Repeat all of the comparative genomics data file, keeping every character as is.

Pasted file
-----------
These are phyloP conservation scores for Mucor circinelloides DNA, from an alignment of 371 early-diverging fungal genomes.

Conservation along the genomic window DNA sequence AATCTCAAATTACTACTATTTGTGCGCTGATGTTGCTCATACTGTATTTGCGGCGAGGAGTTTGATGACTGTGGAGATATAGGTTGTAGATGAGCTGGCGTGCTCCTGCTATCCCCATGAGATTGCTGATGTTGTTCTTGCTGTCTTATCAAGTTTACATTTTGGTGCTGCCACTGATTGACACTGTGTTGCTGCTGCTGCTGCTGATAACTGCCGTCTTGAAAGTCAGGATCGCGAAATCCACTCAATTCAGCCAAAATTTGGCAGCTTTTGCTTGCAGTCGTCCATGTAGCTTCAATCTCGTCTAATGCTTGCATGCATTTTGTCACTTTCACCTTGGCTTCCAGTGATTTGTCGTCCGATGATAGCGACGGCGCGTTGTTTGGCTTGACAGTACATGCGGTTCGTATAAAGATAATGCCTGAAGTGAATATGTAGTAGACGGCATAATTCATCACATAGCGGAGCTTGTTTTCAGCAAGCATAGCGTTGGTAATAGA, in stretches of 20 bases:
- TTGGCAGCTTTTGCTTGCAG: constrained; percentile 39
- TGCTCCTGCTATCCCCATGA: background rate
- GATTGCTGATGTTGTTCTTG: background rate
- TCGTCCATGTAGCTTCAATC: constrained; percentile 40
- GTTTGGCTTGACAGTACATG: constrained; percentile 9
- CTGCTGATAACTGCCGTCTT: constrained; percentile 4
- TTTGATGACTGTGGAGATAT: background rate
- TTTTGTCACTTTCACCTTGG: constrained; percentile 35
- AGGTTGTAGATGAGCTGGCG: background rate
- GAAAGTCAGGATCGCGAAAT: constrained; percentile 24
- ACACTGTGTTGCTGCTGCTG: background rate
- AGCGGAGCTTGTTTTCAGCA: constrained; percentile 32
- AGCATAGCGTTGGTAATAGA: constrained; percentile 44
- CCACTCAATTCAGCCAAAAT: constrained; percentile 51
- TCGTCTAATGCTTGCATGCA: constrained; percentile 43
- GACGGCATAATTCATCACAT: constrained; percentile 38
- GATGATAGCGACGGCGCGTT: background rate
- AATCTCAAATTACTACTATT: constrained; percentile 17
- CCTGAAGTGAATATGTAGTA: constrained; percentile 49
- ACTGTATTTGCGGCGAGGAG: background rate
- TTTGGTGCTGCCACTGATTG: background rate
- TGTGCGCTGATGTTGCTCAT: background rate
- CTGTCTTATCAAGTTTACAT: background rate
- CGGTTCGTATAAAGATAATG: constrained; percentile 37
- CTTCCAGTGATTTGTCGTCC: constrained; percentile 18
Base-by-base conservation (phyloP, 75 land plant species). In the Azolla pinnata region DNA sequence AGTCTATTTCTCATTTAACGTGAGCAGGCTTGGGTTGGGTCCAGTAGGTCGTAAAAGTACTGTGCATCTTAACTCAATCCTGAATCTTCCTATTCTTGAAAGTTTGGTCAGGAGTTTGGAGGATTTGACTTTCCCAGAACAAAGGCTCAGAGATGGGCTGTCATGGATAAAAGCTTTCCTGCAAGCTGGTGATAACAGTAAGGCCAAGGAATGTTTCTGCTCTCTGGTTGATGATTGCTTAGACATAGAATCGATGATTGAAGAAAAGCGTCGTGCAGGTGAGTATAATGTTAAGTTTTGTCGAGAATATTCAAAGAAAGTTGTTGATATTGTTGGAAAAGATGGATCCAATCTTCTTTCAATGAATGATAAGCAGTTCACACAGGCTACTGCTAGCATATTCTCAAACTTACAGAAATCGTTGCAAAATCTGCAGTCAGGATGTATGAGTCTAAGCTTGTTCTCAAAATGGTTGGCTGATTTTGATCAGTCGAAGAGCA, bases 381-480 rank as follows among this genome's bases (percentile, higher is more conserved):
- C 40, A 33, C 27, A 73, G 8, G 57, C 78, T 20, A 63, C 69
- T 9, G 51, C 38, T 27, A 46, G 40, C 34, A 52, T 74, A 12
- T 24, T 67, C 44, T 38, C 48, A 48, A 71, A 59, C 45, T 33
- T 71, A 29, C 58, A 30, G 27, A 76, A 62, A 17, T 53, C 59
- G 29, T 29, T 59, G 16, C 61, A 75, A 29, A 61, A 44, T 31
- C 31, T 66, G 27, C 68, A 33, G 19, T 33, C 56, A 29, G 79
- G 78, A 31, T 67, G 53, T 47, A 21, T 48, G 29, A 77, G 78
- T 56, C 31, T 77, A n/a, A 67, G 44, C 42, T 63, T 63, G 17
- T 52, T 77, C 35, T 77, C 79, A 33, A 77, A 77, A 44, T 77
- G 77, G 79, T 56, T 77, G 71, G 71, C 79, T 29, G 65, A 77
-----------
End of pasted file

These are phyloP conservation scores for Mucor circinelloides DNA, from an alignment of 371 early-diverging fungal genomes.

Conservation along the genomic window DNA sequence AATCTCAAATTACTACTATTTGTGCGCTGATGTTGCTCATACTGTATTTGCGGCGAGGAGTTTGATGACTGTGGAGATATAGGTTGTAGATGAGCTGGCGTGCTCCTGCTATCCCCATGAGATTGCTGATGTTGTTCTTGCTGTCTTATCAAGTTTACATTTTGGTGCTGCCACTGATTGACACTGTGTTGCTGCTGCTGCTGCTGATAACTGCCGTCTTGAAAGTCAGGATCGCGAAATCCACTCAATTCAGCCAAAATTTGGCAGCTTTTGCTTGCAGTCGTCCATGTAGCTTCAATCTCGTCTAATGCTTGCATGCATTTTGTCACTTTCACCTTGGCTTCCAGTGATTTGTCGTCCGATGATAGCGACGGCGCGTTGTTTGGCTTGACAGTACATGCGGTTCGTATAAAGATAATGCCTGAAGTGAATATGTAGTAGACGGCATAATTCATCACATAGCGGAGCTTGTTTTCAGCAAGCATAGCGTTGGTAATAGA, in stretches of 20 bases:
- TTGGCAGCTTTTGCTTGCAG: constrained; percentile 39
- TGCTCCTGCTATCCCCATGA: background rate
- GATTGCTGATGTTGTTCTTG: background rate
- TCGTCCATGTAGCTTCAATC: constrained; percentile 40
- GTTTGGCTTGACAGTACATG: constrained; percentile 9
- CTGCTGATAACTGCCGTCTT: constrained; percentile 4
- TTTGATGACTGTGGAGATAT: background rate
- TTTTGTCACTTTCACCTTGG: constrained; percentile 35
- AGGTTGTAGATGAGCTGGCG: background rate
- GAAAGTCAGGATCGCGAAAT: constrained; percentile 24
- ACACTGTGTTGCTGCTGCTG: background rate
- AGCGGAGCTTGTTTTCAGCA: constrained; percentile 32
- AGCATAGCGTTGGTAATAGA: constrained; percentile 44
- CCACTCAATTCAGCCAAAAT: constrained; percentile 51
- TCGTCTAATGCTTGCATGCA: constrained; percentile 43
- GACGGCATAATTCATCACAT: constrained; percentile 38
- GATGATAGCGACGGCGCGTT: background rate
- AATCTCAAATTACTACTATT: constrained; percentile 17
- CCTGAAGTGAATATGTAGTA: constrained; percentile 49
- ACTGTATTTGCGGCGAGGAG: background rate
- TTTGGTGCTGCCACTGATTG: background rate
- TGTGCGCTGATGTTGCTCAT: background rate
- CTGTCTTATCAAGTTTACAT: background rate
- CGGTTCGTATAAAGATAATG: constrained; percentile 37
- CTTCCAGTGATTTGTCGTCC: constrained; percentile 18
Base-by-base conservation (phyloP, 75 land plant species). In the Azolla pinnata region DNA sequence AGTCTATTTCTCATTTAACGTGAGCAGGCTTGGGTTGGGTCCAGTAGGTCGTAAAAGTACTGTGCATCTTAACTCAATCCTGAATCTTCCTATTCTTGAAAGTTTGGTCAGGAGTTTGGAGGATTTGACTTTCCCAGAACAAAGGCTCAGAGATGGGCTGTCATGGATAAAAGCTTTCCTGCAAGCTGGTGATAACAGTAAGGCCAAGGAATGTTTCTGCTCTCTGGTTGATGATTGCTTAGACATAGAATCGATGATTGAAGAAAAGCGTCGTGCAGGTGAGTATAATGTTAAGTTTTGTCGAGAATATTCAAAGAAAGTTGTTGATATTGTTGGAAAAGATGGATCCAATCTTCTTTCAATGAATGATAAGCAGTTCACACAGGCTACTGCTAGCATATTCTCAAACTTACAGAAATCGTTGCAAAATCTGCAGTCAGGATGTATGAGTCTAAGCTTGTTCTCAAAATGGTTGGCTGATTTTGATCAGTCGAAGAGCA, bases 381-480 rank as follows among this genome's bases (percentile, higher is more conserved):
- C 40, A 33, C 27, A 73, G 8, G 57, C 78, T 20, A 63, C 69
- T 9, G 51, C 38, T 27, A 46, G 40, C 34, A 52, T 74, A 12
- T 24, T 67, C 44, T 38, C 48, A 48, A 71, A 59, C 45, T 33
- T 71, A 29, C 58, A 30, G 27, A 76, A 62, A 17, T 53, C 59
- G 29, T 29, T 59, G 16, C 61, A 75, A 29, A 61, A 44, T 31
- C 31, T 66, G 27, C 68, A 33, G 19, T 33, C 56, A 29, G 79
- G 78, A 31, T 67, G 53, T 47, A 21, T 48, G 29, A 77, G 78
- T 56, C 31, T 77, A n/a, A 67, G 44, C 42, T 63, T 63, G 17
- T 52, T 77, C 35, T 77, C 79, A 33, A 77, A 77, A 44, T 77
- G 77, G 79, T 56, T 77, G 71, G 71, C 79, T 29, G 65, A 77